Severe Obesity: Hiding in Plain Sight

Severe obesity is hiding in plain sight as the Institute of Medicine (IOM) starts a three-year roundtable process on obesity solutions. Bill Dietz opened a workshop on the current state of obesity solutions in the U.S. He offered an optimistic assessment of overall obesity rates stabilizing in many segments of the population. But he offered a warning we need to heed.

Bill DietzSevere obesity is continuing to grow in children and adults and our current policies for obesity prevention will do nothing to reverse it.

Severe obesity affects only 8% of the population but accounts for 40% of the costs attributable to obesity, he said. And yet, health policy and mainstream healthcare in America is almost exclusively focused upon preventing mild obesity. People affected by obesity are left mainly to rely upon consumer oriented programs that are most effective for mild obesity and excess weight.

For folks who need more help than Weight Watchers can offer, but are not ready for obesity surgery, most people will have a tough time finding solutions from healthcare providers. Primary care physicians often can’t find the right words to offer help without implicitly or explicitly condemning their patient for his or her condition. Many are simply not equipped for the conversation, let alone for providing intensive treatment.

Obesity medicine physicians, few but growing in number, find payers fighting them over reimbursement for care. So the best care is often available only to cash-paying clients.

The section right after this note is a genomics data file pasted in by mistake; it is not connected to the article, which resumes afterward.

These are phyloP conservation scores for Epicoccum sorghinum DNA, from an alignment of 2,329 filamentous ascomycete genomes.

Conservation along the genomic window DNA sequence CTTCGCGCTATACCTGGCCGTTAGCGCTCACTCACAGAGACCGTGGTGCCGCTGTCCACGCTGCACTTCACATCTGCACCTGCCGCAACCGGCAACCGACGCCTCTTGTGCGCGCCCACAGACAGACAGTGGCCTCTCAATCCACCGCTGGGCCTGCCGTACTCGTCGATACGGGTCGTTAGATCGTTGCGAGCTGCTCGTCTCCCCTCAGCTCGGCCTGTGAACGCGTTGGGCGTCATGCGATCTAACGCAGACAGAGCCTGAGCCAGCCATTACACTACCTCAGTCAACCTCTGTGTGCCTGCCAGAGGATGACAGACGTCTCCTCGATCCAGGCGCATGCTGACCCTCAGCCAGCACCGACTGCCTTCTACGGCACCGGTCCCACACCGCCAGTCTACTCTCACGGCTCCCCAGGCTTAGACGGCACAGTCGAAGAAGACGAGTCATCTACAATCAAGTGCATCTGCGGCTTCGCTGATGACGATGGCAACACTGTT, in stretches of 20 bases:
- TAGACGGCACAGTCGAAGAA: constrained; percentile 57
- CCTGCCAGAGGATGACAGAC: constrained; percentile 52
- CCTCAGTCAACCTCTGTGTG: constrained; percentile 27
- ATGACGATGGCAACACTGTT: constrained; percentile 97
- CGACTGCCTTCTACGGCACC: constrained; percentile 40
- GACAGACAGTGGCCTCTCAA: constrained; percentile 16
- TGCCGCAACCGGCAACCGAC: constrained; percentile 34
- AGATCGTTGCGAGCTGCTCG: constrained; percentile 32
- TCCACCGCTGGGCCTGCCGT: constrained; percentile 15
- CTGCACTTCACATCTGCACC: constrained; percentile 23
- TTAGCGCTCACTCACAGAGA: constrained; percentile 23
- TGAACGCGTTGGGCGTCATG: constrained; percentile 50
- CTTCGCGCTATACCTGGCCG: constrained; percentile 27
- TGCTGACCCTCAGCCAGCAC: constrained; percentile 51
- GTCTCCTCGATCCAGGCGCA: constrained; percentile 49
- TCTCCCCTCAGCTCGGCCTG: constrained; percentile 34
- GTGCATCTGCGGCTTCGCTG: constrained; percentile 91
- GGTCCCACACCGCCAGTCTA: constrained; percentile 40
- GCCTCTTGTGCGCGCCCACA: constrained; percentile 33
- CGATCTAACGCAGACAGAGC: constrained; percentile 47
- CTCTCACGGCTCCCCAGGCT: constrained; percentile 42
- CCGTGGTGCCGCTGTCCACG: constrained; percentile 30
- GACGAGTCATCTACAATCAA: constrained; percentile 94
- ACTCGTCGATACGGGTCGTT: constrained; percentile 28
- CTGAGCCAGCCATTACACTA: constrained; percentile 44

And when bariatric surgery is the best option remaining, patients must fight a bewildering array of obstacles to find good care and obtain coverage. Many become so frustrated with their health plans that they tap into home equity or retirement savings to pay for their treatment. Even under the Affordable Care Act, obesity treatment, especially surgery, is largely considered a non-essential health benefit.

Adolescents with severe obesity face an even tougher problem — with still fewer providers for the expert care they need.

So the real problem of severe obesity continues to hide in plain sight.

Click here to read more from ConscienHealth and click here and here to read more about the IOM Roundtable on Obesity Solutions.

Hide and Seek, photograph © Eric Leslie / flickr

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